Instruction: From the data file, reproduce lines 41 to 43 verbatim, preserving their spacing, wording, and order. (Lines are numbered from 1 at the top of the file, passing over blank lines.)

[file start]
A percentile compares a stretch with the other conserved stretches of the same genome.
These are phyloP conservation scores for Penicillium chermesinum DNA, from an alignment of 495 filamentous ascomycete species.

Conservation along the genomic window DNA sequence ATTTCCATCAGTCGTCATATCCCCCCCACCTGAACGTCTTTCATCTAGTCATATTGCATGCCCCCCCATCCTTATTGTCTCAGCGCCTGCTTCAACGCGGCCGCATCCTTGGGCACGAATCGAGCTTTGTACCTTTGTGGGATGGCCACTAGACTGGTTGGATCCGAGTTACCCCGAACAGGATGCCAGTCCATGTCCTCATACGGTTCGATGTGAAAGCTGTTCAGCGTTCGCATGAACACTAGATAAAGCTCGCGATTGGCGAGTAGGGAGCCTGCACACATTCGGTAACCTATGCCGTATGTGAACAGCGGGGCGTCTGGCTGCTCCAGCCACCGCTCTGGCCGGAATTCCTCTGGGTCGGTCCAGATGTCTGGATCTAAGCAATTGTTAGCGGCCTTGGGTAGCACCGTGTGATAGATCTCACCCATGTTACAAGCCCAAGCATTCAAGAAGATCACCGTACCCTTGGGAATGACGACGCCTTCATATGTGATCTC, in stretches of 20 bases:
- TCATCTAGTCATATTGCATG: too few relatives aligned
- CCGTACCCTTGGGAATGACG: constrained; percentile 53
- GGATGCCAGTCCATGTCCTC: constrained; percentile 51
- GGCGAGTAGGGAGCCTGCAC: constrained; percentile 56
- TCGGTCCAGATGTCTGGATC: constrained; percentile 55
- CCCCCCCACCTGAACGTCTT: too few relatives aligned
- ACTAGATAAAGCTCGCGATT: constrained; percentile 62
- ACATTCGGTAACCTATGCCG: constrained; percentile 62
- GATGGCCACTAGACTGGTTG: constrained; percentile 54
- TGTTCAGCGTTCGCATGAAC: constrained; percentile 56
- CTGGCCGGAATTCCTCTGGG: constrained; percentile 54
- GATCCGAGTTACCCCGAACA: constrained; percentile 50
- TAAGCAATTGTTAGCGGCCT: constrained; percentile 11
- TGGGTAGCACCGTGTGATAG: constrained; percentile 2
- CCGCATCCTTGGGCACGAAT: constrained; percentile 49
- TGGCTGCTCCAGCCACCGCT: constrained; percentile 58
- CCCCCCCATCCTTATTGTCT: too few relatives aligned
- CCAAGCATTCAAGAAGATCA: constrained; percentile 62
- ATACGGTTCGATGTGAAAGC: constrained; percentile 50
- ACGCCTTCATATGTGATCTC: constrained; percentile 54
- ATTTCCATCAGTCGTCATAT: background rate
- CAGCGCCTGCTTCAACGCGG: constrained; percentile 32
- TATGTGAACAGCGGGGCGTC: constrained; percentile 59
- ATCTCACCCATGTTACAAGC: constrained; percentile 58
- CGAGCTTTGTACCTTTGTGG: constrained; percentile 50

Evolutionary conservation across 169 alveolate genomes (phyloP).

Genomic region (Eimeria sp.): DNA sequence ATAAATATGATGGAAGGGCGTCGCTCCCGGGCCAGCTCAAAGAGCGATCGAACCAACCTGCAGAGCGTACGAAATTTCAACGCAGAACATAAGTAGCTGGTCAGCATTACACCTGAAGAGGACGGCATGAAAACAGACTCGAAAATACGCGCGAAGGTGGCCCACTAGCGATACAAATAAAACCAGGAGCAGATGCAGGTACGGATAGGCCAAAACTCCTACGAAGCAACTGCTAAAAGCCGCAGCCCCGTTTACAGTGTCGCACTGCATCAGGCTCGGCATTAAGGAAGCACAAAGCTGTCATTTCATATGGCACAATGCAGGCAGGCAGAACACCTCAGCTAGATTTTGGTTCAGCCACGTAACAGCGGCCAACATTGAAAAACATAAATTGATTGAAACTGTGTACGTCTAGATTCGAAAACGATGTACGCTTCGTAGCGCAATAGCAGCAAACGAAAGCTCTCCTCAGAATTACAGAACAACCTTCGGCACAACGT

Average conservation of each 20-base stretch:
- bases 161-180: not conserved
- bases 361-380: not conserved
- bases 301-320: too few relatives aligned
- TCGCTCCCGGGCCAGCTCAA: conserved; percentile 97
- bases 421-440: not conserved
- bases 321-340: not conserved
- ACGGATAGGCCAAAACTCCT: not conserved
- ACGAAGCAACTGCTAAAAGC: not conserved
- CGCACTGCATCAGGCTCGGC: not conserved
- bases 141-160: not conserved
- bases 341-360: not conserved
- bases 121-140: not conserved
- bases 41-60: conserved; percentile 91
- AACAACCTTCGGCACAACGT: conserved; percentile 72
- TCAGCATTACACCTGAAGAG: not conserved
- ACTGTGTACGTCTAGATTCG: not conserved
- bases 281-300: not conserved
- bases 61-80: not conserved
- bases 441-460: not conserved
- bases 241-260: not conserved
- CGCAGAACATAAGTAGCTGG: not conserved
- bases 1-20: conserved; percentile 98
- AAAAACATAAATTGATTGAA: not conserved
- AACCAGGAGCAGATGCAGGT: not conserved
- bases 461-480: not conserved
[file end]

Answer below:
- bases 141-160: not conserved
- bases 341-360: not conserved
- bases 121-140: not conserved